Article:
15. Thomas Studer Says:

    This is all very fascinating. I’m researching my own grandmother’s regression in 1957 (by her distraught husband’s effort to relieve her pain through hypnotherapy). I contacted a woman who owns an old mill where her past may have revolved. I was reluctant to tell her the basis of my inquiry. When I did, she was surprisingly non-plussed and asked if I had read MLMM. She is obviously a huge fan and wants to help with my research in validating my grandmother’s account. I had not read the book and promptly did so, just finishing moments ago. I was delighted at first and with every page became dis-enchanted.

    The author is adamant about espousing scientific method yet never uses any. I agree that it is a very, very pleasant parable. I think my first pangs of skepticism came when God was mentioned by one of the “Masters”. There was no discussion in the book of who or what God was. It was as if Catherine, the good doctor, and all of us , had a pre-determined agreement that God exists in the sense that we are all familiar and comfortable. I’m not saying that is right or wrong, but seems to me to be a conspicuously missing discussion. That elephant leaves no space for anyone else in the room. Everything seemed to get fluffier and fluffier after that, spiritual pop-culture. A pleasant read though. I will continue researching reincarnation because it is so comforting.

  16. I was also doubtful when she mention the year 1863 BC. I am currently reading this book and haven´t finished it yet. I will however say that I am open minded and I will leave the possibility of it being true hanging. My explanation for her knowing the year is that while she is under hypnosis she is a Channeler as well. She has knowledge that she is not aware of. So perhaps the knowledge of the year came to her from the Masters. I don´t doubt that the Masters, if they really exist, would not know what the year is. I have a question though. Does she live these different lives in chronological order, or does she move through time changing thus its boundaries?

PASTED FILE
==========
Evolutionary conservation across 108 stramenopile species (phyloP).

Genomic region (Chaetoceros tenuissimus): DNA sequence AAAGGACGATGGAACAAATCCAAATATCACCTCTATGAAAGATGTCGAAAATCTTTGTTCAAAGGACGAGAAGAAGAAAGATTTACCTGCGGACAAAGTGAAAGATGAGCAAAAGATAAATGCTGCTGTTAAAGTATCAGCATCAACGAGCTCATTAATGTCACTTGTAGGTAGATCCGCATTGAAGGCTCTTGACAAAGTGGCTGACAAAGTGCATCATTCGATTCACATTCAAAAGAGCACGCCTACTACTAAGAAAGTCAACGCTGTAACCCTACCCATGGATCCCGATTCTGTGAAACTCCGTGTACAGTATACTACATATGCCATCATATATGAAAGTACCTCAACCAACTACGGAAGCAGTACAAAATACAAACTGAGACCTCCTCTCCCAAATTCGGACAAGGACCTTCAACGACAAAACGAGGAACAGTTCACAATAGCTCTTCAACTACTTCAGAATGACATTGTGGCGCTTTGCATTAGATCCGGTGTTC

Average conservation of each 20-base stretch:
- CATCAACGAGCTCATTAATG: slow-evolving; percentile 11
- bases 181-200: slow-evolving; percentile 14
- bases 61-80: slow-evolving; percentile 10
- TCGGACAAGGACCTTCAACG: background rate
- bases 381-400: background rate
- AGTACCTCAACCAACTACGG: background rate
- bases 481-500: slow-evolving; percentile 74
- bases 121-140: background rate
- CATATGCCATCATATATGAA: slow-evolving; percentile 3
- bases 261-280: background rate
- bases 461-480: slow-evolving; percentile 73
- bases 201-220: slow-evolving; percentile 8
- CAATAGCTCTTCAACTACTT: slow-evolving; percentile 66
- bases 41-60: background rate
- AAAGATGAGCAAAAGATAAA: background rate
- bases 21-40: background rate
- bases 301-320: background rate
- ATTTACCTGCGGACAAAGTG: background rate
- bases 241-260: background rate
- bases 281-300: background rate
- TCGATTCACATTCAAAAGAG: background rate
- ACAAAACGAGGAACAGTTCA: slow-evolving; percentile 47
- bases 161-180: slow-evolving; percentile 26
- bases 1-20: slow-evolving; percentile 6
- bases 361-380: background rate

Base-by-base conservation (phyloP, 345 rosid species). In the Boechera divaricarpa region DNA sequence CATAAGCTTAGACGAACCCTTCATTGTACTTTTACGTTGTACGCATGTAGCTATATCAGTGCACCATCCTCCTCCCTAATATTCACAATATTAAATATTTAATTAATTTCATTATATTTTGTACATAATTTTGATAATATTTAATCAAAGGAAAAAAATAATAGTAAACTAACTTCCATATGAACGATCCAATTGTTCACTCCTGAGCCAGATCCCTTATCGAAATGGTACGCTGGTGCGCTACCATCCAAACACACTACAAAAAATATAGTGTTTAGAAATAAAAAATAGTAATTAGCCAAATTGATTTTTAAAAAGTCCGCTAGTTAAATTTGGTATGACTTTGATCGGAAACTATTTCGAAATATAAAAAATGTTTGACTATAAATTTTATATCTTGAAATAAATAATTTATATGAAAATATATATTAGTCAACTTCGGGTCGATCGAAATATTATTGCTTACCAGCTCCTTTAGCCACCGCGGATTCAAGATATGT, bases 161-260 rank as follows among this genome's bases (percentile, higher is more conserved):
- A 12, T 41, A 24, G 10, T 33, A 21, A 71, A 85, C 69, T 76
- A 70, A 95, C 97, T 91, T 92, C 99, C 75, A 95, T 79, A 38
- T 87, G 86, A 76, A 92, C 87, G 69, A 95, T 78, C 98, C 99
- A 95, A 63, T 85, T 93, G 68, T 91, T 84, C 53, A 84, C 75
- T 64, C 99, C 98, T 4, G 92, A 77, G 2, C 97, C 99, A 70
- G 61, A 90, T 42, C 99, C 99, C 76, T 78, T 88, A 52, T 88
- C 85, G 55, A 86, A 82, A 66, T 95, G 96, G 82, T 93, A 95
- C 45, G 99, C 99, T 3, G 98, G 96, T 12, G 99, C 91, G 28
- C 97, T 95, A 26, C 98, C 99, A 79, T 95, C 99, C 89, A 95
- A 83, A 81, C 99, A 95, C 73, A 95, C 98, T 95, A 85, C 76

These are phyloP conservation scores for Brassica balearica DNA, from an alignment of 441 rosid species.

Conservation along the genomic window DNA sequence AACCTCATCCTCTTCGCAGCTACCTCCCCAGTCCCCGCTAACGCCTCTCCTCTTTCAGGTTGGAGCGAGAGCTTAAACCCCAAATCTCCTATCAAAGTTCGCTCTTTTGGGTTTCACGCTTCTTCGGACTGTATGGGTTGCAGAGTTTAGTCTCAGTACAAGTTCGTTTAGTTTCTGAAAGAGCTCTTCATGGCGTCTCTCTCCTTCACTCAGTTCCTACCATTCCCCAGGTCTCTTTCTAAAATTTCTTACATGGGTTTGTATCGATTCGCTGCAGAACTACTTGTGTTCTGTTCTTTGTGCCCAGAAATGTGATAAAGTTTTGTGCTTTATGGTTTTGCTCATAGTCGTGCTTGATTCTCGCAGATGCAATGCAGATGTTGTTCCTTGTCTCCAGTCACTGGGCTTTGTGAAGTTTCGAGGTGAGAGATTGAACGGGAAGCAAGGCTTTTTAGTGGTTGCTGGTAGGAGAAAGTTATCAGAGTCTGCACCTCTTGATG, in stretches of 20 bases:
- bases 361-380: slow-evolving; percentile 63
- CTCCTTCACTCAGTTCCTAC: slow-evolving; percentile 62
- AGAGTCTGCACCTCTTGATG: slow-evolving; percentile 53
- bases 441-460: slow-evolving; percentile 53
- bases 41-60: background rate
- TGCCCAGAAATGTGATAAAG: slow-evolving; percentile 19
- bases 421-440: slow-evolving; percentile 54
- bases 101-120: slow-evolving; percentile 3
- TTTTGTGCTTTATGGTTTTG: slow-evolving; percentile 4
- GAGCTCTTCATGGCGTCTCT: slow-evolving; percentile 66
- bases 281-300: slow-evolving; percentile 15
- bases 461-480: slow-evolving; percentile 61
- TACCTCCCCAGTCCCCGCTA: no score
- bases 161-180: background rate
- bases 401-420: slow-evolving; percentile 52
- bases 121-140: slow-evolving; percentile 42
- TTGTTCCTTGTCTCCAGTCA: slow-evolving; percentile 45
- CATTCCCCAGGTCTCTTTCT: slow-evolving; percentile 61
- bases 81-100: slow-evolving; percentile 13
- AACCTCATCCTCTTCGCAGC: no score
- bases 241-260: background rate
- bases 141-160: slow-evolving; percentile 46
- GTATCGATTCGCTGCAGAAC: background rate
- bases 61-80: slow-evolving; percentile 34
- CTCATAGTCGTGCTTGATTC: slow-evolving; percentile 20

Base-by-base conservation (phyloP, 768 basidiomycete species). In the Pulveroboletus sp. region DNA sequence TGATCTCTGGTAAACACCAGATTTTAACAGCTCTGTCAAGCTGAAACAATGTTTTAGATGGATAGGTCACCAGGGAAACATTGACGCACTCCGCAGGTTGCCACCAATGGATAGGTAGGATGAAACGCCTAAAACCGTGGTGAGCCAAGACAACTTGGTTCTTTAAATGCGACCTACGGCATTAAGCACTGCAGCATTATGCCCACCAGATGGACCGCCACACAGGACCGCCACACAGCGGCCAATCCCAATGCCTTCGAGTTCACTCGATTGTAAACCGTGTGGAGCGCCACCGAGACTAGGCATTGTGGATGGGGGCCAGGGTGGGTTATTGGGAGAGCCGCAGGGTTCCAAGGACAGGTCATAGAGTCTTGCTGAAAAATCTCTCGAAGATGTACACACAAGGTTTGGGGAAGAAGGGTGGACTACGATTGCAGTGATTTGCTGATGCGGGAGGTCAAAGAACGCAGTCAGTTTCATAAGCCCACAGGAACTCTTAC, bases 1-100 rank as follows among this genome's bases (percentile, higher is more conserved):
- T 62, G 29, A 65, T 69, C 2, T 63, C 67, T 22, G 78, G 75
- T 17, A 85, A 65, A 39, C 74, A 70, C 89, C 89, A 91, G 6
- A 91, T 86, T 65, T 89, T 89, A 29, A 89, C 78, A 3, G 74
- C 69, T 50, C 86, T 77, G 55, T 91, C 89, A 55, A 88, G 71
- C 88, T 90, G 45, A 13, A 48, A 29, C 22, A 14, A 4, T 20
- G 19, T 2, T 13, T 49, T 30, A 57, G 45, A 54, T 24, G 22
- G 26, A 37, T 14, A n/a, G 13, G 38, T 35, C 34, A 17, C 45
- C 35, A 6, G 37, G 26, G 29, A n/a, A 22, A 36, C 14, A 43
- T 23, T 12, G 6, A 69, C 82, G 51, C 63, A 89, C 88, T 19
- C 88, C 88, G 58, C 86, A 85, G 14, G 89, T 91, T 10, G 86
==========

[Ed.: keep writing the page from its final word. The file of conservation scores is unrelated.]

• Thanks for the read and I would hope you hold concepts like this to a standard of evidence that is appropriate to the claims. Your last question/sentence shows that you atre, indeed wonderfully skeptical. 🙂

  17. Dave Mann Says:

    “I’m amazed that she has the foresight to know when Christ will be born almost 2000 years before the event is said to have occurred.”

    Exactly. I am a counsellor with 17 years’ experience and also a rational sceptic with a leaning towards Buddhism which I practiced for many years and I spotted this immediately in the first few pages.

    Regression techniques take the subject into the past as if they are in the present and in this example this can be seen by Catherine speaking about herself in the present tense…. and so she would never have then gone on to use a dating system that would not have been invented for another 2000 years.

    I now have a lot of work to do on the domestic front because my wife is a firm believer in this claptrap and there was a bit of a household crisis when I exploded into fits of laughter upon reading this nonsense right at the beginning of the book. She snatched it off me with comments about the need for an ‘open mind’ etc and so I’m afraid I haven’t been able to read any further yet!

    • Don’t waste your time finishing it. Nothing worse than fiction that is presented as real-life. ‘Small boat’ Buddhism, zazen meditation, is the closest I get to religion as well.

      Cheers to you in New Zealand. We grow Pinot Noir and raise sheep, so we have a lot in common with your country! Love Flight of the Conchords too!

  18. Jerry Adams Says:

    Great review. One more point that could have been made is Weiss claims reincarnation was eliminated from the bible “during an Ecumenical Council meeting of the Catholic Church in Constantinole sometime around 553 AD” pp.234-5 There is no evidence of this. See http://www.probe.org for a detailed explanation.

    • I understand there are two Biblical phrases that are usually used to show that Judeo-Christianity clearly rejects ideas of reincarnation.

      Hebrews 9:27 states “It is appointed unto man to die once, then judgment.”

      and Second Corinthians 5:8 which says “We are confident, I say, and willing rather to be absent from the body, and to be present with the Lord.”

      But I also reject Biblical authority, so for an atheist and skeptic like me, these passages don’t impact the discussion of MLMM.

      Thanks for the comment!